There have been a number of big cases in New York dealing with tax law making headlines in the past few days. The False Claims Act in NY does not explicitly exclude false claims concerning taxes, as the Federal FCA does, so whistleblower seeking to bypass concerns about the IRS whistleblower program may file here as well to seek recovery for a smaller set of tax noncompliance.
A decision from the New York Court of Appeals is allowing the State to proceed in its False Claims Act lawsuit against Sprint for damages of around $300 million because of unpaid taxes by the cell phone carrier. The company reportedly failed to collect more than $100 million in taxes from New York customers and provide them to the State. Attorney General Eric Schneiderman’s office is leading this litigation.
In another case out of New York State, a professor at Indiana University is proceeding with a whistleblower lawsuit claiming Citigroup owes New York State $800 million in taxes as a result of the TARP bailout. With treble damages, the amount sought in the lawsuit under the New York False Claims Act is $2.4 billion.
The case stems from a decision by the U.S. Treasury to allow deductions for corporate losses. The whistleblower published a discussion paper on the Treasury’s exemption in 2011. Citigroup applied the Federal exemption to its state taxes as well. According to the individual, the Treasury exemption was not proper under federal law and even if it was, New York was not required to honor it.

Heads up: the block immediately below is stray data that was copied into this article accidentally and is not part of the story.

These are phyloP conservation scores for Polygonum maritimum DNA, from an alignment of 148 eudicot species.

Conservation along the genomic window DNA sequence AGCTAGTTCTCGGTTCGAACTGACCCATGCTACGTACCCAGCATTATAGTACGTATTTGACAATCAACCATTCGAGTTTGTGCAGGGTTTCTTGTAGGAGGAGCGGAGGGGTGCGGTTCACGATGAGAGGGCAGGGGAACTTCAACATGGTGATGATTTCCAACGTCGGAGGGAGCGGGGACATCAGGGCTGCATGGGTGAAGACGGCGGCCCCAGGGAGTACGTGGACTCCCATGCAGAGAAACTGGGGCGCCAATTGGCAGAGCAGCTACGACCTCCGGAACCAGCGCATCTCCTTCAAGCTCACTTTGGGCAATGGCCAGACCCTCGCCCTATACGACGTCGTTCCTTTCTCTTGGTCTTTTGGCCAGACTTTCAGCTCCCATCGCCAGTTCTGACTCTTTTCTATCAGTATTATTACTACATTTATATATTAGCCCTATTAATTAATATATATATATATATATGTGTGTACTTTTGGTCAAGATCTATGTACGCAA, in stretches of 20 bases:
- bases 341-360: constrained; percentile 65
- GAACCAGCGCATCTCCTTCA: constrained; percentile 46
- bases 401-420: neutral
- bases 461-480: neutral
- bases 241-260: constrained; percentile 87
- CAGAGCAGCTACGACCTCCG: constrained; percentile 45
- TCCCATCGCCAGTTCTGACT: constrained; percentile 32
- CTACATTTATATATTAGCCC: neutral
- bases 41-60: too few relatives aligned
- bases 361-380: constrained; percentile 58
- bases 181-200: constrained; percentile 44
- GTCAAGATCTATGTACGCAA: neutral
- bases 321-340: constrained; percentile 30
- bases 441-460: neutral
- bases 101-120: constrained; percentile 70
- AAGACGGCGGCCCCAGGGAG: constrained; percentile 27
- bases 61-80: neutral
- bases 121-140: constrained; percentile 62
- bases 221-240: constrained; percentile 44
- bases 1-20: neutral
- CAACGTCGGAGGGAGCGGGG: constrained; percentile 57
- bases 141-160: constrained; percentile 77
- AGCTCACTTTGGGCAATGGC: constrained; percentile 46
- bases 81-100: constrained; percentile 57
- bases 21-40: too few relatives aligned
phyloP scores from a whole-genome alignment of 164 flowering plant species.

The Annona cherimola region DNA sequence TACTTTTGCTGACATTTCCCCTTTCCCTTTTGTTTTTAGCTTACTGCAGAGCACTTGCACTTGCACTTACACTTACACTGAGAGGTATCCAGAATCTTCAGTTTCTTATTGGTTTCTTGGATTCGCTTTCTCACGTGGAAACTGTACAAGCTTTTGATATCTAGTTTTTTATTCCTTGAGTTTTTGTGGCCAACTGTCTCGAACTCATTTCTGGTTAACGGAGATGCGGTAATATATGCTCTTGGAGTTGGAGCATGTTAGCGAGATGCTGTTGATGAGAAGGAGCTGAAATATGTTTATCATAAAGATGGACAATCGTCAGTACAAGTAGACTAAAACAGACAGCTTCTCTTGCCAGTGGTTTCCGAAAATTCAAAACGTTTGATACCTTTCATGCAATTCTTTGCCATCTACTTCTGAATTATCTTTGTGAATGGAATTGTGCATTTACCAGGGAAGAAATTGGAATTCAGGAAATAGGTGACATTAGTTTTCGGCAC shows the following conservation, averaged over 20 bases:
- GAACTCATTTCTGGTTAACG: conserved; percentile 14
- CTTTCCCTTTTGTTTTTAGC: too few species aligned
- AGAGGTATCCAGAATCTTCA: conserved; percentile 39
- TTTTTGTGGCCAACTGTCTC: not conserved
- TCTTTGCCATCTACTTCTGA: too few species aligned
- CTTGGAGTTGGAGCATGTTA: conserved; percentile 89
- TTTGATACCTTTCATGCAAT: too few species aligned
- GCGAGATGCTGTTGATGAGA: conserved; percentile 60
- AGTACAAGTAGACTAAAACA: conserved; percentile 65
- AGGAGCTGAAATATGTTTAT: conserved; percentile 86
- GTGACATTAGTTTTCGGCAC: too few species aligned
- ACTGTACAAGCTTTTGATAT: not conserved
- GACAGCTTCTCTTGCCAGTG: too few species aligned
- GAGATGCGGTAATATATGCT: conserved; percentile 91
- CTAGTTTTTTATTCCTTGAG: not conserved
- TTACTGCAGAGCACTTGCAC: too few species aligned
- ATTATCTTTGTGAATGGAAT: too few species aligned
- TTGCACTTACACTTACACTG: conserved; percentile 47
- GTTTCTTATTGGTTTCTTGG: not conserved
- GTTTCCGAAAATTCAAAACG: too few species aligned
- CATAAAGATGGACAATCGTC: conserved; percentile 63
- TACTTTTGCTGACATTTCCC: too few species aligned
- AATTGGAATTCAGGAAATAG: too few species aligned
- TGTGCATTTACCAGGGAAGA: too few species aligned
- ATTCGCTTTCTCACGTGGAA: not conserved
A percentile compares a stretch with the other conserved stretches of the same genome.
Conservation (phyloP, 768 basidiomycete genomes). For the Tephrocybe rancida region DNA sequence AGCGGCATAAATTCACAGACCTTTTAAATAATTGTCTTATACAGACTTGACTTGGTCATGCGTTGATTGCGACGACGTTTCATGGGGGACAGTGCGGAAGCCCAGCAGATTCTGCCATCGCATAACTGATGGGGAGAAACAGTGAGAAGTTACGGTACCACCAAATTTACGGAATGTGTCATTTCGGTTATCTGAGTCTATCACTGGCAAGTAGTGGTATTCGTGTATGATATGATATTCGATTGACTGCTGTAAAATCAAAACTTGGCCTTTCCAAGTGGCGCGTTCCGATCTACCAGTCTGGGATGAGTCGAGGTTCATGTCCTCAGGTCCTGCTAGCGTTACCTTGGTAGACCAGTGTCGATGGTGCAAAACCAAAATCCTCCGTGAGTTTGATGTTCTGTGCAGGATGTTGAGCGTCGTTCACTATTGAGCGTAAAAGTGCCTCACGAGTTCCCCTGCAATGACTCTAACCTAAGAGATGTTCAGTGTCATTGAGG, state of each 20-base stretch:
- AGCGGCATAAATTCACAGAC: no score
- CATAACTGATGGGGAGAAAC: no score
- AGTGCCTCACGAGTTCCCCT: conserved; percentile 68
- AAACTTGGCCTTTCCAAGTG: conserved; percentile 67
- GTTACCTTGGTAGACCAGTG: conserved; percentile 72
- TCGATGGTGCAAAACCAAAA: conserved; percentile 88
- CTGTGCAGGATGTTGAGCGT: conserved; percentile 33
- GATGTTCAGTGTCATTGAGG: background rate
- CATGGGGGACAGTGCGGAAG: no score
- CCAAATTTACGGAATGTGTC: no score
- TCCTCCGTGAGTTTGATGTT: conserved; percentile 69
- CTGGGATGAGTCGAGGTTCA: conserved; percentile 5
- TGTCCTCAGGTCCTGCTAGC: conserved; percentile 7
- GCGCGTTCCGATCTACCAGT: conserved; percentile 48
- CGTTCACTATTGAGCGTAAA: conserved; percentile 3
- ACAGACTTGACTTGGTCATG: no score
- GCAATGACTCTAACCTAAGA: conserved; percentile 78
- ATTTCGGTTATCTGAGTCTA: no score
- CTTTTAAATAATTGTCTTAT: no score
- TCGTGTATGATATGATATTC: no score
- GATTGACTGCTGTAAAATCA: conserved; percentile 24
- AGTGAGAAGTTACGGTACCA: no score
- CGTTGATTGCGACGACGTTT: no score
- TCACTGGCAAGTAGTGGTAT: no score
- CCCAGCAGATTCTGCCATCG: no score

New York declined to intervene and prosecute the case itself, but the lawsuit can continue on behalf of the people of New York under the whistleblower law. If the Indiana economist is able to recover, he will be entitled to a percentage of the reward between 25 and 30 percent (standard in these types of cases).
To finish out the trio of big cases in New York, there is a whistleblower lawsuit against Vanguard for unpaid taxes. The case brought by a former in-house tax attorney, claims improper transfer pricing in violation of NY tax law. Last month, a report commissioned by the whistleblower’s attorneys was sent to the IRS and SEC detailing the billions owed by the company for its wrongdoing.